Will my accompanying person be assigned a seat next to me?

Not necessarily, but the air carrier will make an effort to do so.

Legal source:
Interpretative Guidelines on the application of Regulation (EC) No. 1107/2006, Q5

Text of legal source:
c) Is there any requirement for an accompanying person to be given a seat next to the disabled persons and persons with reduced mobility?

Annex II to the Regulation states that air carriers shall make all reasonable efforts to seat the accompanying person next to the disabled persons and persons with reduced mobility. This means that airlines should always endeavour to place an accompanying person next to the disabled persons and persons with reduced mobility, notably when the passenger has pre-notified, and even if other passengers have to be moved, but taking due account of the financial consequences for any passenger who is being asked to move.

Is my seat reservation free of charge?

This is not obligatory, but it may be worth asking your air carrier.

Legal source:
Interpretative Guidelines on the application of Regulation (EC) No. 1107/2006, Q21

Text of legal source:
Q21: “Seating arrangements for disabled persons and persons with reduced mobility and "reasonable efforts concept".
a) What does the concept of "reasonable efforts" encompass?
Annex II to the Regulation imposes on air carriers a requirement to make all reasonable efforts to accommodate the needs of disabled persons and persons with reduced mobility when allocating seats. This requirement is applicable from the time of the booking until the passenger is in his/her seat. The allocation of seats for all passengers is, however, subject to appropriate safety requirements. For example, based on those requirements, disabled persons and persons with reduced mobility shall not occupy seats where their presence could impede the crew in their duties, obstruct access to emergency equipment or hinder the emergency evacuation of the aeroplane.

May I take my assistance dog with me in the aircraft cabin?

Yes, but please consult your air carrier in advance.

Legal source:
EU1107/2006,
Annex II

ECAC POLICY STATEMENT IN THE FIELD OF CIVIL AVIATION FACILITATION
ECAC.CEAC Doc No. 30 (PART I), 5F

Text of legal source:
Carriage of recognised assistance dogs in the cabin, subject to national regulations

e) If a passenger is traveling with a recognised assistance dog in the cabin, suitable arrangements should be made between the passenger and the operator in advance of the flight where a recognised assistance dog is to be accommodated. A suitable restraint harness should be provided by the owner to secure and restrain the dog during taxi, take off, landing and turbulence. In cruise, it is acceptable for the dog to be subject to less restraint.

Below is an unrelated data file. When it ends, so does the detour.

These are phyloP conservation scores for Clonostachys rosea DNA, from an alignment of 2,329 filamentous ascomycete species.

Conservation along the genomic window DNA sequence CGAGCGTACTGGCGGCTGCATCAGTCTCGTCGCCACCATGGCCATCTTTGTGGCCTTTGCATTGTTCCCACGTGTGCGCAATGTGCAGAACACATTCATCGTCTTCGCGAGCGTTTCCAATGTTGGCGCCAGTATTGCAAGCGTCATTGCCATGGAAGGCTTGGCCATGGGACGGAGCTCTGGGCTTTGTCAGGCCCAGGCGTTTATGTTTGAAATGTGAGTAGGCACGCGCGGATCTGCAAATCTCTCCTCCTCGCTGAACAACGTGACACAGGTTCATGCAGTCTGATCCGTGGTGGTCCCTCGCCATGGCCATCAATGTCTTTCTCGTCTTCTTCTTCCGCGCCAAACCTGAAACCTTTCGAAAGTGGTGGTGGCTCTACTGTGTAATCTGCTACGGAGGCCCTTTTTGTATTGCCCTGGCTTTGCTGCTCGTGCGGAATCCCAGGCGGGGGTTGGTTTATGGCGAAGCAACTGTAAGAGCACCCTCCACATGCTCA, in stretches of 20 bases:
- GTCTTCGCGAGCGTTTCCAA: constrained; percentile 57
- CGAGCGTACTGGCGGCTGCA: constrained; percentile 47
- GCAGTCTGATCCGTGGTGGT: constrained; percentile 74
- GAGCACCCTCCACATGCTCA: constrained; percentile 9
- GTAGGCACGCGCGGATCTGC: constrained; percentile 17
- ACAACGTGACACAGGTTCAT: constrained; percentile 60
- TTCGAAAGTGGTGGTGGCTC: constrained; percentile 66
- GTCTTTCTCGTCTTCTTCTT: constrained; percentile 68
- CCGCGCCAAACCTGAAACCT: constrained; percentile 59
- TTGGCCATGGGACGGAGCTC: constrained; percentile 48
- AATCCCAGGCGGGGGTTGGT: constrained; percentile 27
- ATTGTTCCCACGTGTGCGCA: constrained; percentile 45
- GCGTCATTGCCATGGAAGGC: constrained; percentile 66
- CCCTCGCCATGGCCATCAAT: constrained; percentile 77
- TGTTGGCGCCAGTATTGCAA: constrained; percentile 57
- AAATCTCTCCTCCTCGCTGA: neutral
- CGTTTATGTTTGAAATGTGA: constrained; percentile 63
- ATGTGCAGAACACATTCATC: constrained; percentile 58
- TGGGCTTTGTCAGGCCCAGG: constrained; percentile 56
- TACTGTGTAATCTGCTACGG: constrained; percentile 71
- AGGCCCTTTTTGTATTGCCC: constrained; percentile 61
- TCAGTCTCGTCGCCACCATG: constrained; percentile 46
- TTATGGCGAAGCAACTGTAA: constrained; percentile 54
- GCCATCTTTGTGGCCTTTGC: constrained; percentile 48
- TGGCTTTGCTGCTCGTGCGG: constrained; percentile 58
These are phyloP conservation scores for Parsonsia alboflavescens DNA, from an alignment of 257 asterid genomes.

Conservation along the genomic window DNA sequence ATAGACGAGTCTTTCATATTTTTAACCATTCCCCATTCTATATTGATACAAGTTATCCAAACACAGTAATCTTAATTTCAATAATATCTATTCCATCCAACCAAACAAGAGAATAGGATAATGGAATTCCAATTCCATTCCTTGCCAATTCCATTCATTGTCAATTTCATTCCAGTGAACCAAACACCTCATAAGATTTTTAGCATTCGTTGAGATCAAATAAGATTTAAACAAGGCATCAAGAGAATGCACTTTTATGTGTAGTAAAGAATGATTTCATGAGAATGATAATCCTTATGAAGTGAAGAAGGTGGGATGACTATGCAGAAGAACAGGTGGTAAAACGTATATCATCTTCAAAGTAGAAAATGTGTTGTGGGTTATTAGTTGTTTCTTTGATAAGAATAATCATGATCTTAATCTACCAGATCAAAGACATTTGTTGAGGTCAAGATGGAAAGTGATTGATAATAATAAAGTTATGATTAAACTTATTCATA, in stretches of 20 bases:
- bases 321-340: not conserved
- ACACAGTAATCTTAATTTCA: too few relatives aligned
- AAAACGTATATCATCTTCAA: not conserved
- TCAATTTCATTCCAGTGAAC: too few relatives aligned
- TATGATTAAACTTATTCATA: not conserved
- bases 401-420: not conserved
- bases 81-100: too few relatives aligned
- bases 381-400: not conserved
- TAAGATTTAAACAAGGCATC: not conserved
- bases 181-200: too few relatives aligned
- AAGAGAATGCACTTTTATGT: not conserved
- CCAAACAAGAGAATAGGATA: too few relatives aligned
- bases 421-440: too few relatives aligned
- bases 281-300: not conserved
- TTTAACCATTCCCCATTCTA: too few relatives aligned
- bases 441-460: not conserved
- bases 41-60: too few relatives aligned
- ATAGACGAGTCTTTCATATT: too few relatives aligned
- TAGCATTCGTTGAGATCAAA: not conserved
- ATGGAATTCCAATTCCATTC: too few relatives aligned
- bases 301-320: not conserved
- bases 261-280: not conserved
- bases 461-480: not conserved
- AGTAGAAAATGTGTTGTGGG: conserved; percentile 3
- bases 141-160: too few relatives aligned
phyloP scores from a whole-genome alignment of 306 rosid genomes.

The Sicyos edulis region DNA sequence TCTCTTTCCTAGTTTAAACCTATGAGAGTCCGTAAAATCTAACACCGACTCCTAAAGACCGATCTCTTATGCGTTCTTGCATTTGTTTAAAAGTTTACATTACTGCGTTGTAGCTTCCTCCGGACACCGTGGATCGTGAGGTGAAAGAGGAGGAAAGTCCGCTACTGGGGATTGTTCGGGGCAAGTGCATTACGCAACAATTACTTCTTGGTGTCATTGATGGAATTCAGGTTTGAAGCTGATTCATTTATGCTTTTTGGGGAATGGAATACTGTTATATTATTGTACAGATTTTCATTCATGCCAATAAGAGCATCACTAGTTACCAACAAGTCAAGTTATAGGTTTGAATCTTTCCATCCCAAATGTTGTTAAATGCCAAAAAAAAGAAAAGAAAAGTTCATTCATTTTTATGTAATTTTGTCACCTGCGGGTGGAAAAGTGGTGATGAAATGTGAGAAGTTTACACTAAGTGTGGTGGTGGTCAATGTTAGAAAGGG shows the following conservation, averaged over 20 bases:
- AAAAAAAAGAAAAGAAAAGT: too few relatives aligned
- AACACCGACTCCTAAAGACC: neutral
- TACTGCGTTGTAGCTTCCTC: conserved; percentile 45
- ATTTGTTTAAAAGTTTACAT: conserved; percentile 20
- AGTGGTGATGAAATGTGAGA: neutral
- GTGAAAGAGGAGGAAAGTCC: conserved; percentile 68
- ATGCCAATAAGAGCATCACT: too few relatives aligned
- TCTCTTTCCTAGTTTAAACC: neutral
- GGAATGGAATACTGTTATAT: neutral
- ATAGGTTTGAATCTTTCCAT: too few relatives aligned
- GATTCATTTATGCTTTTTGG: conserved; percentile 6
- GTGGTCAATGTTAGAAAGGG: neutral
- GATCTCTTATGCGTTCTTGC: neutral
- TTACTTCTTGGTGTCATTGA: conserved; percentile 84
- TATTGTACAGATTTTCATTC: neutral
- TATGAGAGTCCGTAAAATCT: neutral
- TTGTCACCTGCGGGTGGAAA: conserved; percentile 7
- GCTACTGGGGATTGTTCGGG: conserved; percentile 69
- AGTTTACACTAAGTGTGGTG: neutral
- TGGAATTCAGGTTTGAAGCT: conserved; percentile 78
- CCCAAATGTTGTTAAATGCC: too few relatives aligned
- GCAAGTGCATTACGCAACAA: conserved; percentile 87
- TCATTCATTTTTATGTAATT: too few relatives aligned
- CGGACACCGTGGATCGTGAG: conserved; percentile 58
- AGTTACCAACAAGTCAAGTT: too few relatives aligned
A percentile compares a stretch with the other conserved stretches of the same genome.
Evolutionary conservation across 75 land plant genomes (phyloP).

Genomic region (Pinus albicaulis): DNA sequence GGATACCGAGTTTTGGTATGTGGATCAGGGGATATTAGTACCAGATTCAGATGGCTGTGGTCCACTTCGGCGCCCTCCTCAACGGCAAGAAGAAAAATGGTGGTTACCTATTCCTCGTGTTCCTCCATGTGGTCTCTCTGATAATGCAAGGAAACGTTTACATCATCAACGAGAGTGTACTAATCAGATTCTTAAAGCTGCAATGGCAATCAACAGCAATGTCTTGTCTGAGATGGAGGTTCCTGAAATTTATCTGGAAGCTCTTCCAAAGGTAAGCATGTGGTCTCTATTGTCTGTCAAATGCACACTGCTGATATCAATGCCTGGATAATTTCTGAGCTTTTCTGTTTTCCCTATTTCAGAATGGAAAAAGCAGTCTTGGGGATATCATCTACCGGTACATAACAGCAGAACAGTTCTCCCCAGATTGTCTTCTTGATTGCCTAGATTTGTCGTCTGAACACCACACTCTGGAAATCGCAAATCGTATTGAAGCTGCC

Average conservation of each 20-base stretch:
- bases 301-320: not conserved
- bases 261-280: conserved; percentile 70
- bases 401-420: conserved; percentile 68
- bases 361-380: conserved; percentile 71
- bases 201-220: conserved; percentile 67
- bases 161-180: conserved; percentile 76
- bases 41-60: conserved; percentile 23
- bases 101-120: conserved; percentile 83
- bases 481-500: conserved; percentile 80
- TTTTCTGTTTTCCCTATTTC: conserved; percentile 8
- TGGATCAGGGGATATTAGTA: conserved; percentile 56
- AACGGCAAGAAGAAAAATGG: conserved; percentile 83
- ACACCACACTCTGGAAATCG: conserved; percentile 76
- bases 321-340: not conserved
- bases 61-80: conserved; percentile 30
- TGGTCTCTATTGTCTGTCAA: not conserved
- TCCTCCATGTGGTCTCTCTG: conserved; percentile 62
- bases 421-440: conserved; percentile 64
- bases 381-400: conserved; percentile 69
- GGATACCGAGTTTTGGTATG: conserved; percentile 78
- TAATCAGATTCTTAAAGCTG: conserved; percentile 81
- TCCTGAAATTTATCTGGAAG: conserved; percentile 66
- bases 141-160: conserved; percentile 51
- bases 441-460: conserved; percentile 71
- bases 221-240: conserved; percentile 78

Will I receive assistance if I wish to use the aircraft toilet?

Assistance will only be given from your aircraft seat to the toilet.

Legal source:
Interpretative Guidelines on the application of Regulation (EC) No. 1107/2006, Q3

Text of legal source:
c) Toilets
According to Annex II, disabled persons and persons with reduced mobility are entitled to assistance in moving from their seat to an aircraft toilet. Such transfers are subject to the safety requirements laid out in Article 4(1) (a) of the Regulation. The Regulation does not require cabin crew to lift a passenger or provide assistance in using the toilet facilities (see also Q22).

What type of assistance will I receive on board?

The assistance provided by the cabin crew is limited to measures related to air safety. It does not include medical care or assistance e.g. with eating.

Legal source:
Interpretative Guidelines on the application of Regulation (EC) No. 1107/2006, Q3

Text of legal source:
There is a distinction between requirements imposed for safety reasons (for example, the ability to evacuate the aircraft or to use on-board safety equipment, such as a safety belt, emergency oxygen mask or life jacket) and those that relate to the comfort of disabled persons and persons with reduced mobility on board an aircraft (for example eating). Comfort is not in itself sufficient grounds to deny carriage or require disabled persons and persons with reduced mobility to be accompanied.